Preserve Your Own Light. Delight in song and laughter, in beauty and art. If you allow the light to die in your own heart, you can’t preserve it in the world.

Be the Light. Be a glorious beacon for all who live in despair. Let the light of your joy and courage shine forth in all your deeds.

Because of their status as natural protectors, Oath of the Ancients Paladins naturally tend towards a very sedentary existence – sometimes literally.

An Ancients Paladin might remain at their post for hundreds, if not thousands, of years, resolutely barring the entryway to a sacred forest or holy site, their body overgrown with moss and ivy, or intertwined within the roots of a sacred tree.

Obviously, this is somewhat at odds with the itinerant adventuring lifestyle around which D&D (particularly at lower levels) tends to revolve. This dissonance, however, makes for a compelling core to the way you choose to roleplay your Paladin.

Has some ancient evil awakened deep within the forest that you must roam far and wide to find a way to defeat? Was the sacred oak at the heart of your forest burned by marauding hobgoblins, leading you to seek revenge for the death of the forest (that might be a concept that fits better with an Oath of Vengeance, but you could make it work)? Do you seek enlightenment from archdruids in all corners of the world?

The possibilities are broad and exciting. 

Whereas most Paladins are inclined towards a lawful alignment, devoting themselves to the destruction of all things chaotic, the fey knights rise above such petty concerns.

This oath ignores the dichotomy between Law and Chaos in favor of the far more important battle between Good and Evil, and its tenets reflect this fact. 

Paladin who choose to swear the Oath of the Ancients make excellent demon hunters, mage slayers, and cult breakers.

While their spellcasting abilities focus more on exploration and (usually animal-based) social interaction, their ability to Divine Smite will typically function as your most efficient source of damage, leaving you with room to play when it comes to utility, healing, and defense. 

While we’re talking about killing demons, your ability Turn the Faithless makes you especially effective against both fiends and fey – which is a mechanically inferior, but way more narratively compelling version of the Oath of Devotion’s Turn the Unholy ability.

Unleash the ancient magics of the forest and burn a demonic incursion away like a red hot blade cauterizes a wound. 

One of the defining characteristics of all Paladins is their Oath-specific aura. The Oath of the Ancients Paladin’s Aura of Warding is, hands down, the most powerful aura of any subclass – it’s even arguably the best passive effect available to any player class at any level.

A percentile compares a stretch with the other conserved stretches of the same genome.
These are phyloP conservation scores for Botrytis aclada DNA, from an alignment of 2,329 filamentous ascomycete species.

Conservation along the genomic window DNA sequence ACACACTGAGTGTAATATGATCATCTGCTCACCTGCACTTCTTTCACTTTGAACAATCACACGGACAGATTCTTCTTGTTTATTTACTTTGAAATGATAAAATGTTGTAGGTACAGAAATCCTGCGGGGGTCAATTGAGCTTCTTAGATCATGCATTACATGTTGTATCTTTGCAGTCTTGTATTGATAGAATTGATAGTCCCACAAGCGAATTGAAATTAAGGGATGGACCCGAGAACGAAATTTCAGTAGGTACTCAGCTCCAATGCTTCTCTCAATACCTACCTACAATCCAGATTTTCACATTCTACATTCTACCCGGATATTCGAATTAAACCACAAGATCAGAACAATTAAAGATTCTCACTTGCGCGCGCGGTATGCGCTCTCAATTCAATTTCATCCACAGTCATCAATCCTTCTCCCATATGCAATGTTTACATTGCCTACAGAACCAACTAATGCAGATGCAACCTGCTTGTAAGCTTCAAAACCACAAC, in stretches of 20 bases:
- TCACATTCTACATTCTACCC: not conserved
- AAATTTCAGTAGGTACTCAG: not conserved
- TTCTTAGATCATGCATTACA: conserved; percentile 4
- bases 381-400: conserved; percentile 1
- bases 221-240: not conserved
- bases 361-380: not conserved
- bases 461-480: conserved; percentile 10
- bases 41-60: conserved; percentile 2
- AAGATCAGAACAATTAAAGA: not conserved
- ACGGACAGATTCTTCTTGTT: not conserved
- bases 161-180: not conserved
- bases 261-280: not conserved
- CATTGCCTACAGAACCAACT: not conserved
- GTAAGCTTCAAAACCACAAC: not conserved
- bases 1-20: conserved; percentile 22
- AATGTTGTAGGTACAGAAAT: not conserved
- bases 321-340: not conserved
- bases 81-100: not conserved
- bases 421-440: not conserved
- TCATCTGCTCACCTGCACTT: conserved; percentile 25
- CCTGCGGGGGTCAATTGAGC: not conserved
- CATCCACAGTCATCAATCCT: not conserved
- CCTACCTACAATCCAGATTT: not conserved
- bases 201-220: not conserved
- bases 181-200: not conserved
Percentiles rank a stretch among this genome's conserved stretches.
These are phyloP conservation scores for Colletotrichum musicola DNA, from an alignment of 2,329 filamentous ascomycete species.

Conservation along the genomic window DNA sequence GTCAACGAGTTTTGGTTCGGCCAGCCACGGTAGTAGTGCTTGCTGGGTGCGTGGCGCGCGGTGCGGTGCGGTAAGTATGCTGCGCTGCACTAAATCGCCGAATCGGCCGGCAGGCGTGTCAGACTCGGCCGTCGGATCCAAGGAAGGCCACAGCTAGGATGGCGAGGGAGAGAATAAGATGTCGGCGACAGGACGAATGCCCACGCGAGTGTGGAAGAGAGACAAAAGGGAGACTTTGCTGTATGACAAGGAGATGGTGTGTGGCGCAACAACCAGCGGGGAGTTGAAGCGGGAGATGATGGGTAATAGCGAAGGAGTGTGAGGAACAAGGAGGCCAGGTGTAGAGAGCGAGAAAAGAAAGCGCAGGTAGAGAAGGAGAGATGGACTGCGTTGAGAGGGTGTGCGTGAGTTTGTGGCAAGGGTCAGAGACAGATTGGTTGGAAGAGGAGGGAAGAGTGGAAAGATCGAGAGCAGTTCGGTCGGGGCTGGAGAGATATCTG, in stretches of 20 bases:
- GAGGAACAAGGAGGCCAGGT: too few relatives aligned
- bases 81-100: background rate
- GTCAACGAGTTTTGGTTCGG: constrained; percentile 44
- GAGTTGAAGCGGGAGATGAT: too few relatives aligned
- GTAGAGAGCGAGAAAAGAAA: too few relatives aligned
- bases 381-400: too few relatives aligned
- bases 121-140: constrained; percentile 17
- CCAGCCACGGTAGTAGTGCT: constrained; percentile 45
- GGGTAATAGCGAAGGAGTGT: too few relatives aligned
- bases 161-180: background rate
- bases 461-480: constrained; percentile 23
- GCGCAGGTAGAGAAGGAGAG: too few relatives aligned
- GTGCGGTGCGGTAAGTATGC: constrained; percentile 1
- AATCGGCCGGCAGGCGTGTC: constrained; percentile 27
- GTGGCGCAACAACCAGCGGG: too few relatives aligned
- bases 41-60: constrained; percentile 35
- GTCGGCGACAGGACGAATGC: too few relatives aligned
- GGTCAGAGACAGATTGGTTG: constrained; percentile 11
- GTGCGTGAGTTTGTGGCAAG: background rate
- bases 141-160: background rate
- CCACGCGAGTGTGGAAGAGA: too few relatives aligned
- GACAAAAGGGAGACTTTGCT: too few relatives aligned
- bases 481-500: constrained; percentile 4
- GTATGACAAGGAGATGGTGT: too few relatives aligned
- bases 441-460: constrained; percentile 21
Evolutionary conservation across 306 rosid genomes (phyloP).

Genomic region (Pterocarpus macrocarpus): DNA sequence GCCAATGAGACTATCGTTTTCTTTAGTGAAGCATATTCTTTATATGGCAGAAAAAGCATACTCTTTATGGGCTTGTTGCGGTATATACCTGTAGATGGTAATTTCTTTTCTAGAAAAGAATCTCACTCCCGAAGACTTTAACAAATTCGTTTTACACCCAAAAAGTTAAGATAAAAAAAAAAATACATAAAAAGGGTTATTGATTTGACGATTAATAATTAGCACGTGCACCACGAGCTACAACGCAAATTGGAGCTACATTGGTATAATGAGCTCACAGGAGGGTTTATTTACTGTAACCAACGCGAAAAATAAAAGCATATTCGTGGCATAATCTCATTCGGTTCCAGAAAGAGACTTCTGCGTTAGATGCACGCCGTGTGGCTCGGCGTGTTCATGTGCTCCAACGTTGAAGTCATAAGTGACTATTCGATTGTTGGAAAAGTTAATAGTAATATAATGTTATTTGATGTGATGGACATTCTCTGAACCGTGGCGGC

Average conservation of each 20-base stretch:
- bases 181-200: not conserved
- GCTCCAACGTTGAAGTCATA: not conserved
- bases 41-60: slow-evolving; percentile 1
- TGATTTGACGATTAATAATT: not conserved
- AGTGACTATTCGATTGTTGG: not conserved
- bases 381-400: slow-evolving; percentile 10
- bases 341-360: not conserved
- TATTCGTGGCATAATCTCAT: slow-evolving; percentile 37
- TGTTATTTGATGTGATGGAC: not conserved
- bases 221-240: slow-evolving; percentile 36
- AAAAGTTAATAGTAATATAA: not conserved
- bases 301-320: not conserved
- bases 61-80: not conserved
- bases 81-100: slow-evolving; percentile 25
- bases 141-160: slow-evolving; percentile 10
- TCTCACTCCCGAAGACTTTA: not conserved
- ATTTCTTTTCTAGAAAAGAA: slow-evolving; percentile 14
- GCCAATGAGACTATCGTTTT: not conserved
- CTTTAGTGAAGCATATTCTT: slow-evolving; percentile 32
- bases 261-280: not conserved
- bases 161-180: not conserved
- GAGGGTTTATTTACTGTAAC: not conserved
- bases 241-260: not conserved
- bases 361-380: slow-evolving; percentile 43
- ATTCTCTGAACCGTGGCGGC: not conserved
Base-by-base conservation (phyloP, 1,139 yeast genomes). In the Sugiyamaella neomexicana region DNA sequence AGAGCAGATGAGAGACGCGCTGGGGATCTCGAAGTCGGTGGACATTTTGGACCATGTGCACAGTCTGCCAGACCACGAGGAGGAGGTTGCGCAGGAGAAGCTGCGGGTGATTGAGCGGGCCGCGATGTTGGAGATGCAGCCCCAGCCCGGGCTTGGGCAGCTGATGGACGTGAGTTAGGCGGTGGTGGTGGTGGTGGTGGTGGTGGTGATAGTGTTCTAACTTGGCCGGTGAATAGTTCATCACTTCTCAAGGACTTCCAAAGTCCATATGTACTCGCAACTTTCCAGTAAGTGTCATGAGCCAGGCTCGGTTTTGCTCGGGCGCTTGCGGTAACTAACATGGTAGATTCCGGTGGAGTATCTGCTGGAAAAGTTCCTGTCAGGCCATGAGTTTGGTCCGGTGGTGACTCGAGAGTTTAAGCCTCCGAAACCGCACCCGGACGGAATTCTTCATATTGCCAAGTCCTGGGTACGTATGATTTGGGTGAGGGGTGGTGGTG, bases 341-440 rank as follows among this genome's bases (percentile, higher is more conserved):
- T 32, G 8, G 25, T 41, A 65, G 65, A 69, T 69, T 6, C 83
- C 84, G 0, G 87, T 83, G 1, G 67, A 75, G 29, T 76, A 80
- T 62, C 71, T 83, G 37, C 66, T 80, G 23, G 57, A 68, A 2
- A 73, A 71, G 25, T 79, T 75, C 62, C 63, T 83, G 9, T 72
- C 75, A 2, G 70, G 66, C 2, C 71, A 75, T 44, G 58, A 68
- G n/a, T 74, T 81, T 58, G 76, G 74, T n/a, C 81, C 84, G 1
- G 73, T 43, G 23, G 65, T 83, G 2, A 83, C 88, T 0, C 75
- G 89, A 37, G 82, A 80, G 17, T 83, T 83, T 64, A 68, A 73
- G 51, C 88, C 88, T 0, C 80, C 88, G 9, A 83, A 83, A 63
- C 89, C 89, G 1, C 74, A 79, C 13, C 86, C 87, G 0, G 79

From 7th Level, your Aura of Warding is going to give both you and your allies within 10ft (the range extends to 30ft at 18th Level) resistance to all forms of magical damage.

This effect, twinned with several other prominent features from the Oath of the Ancients’ spell list, like Stoneskin or Protection from Energy, and their other abilities, like Undying Sentinel, make you one of the most survivable subclasses in the game. 

While you might not do quite as much damage as, say, an Oath of Vengeance Paladin, your nigh-unkillable levels of survivability doesn’t mean you’ll be sacrificing your offensive capabilities.

Your Divine Smite, in combination with positioning spells like Misty Step, or battlefield controller abilities like Nature’s Wrath, lets you lock down enemies, outmaneuver them by teleporting around the battlefield, and deliver a fistful of d8s as radiant damage when you really, really want someone dead. 

All told, while the Oath of the Ancients Paladin is unquestionably a powerful melee combatant, a solid utility spellcaster, and the absolute scourge of evil wizards everywhere, you’re probably not going to grab this subclass unless you’re in love with its aesthetic and narrative components as well.

If you’re considering a character that’s in tune with the natural order of things, or maybe just love the aesthetic of the Arthurian myths, in my humble opinion, the Oath of the Ancients’ best features exist outside of the class’ mechanics.

From a narrative point of view, the concept for this subclass is so compelling that, despite a kind of wobbly spell list and a slightly crummy Channel Divinity, I’m still excited to play it.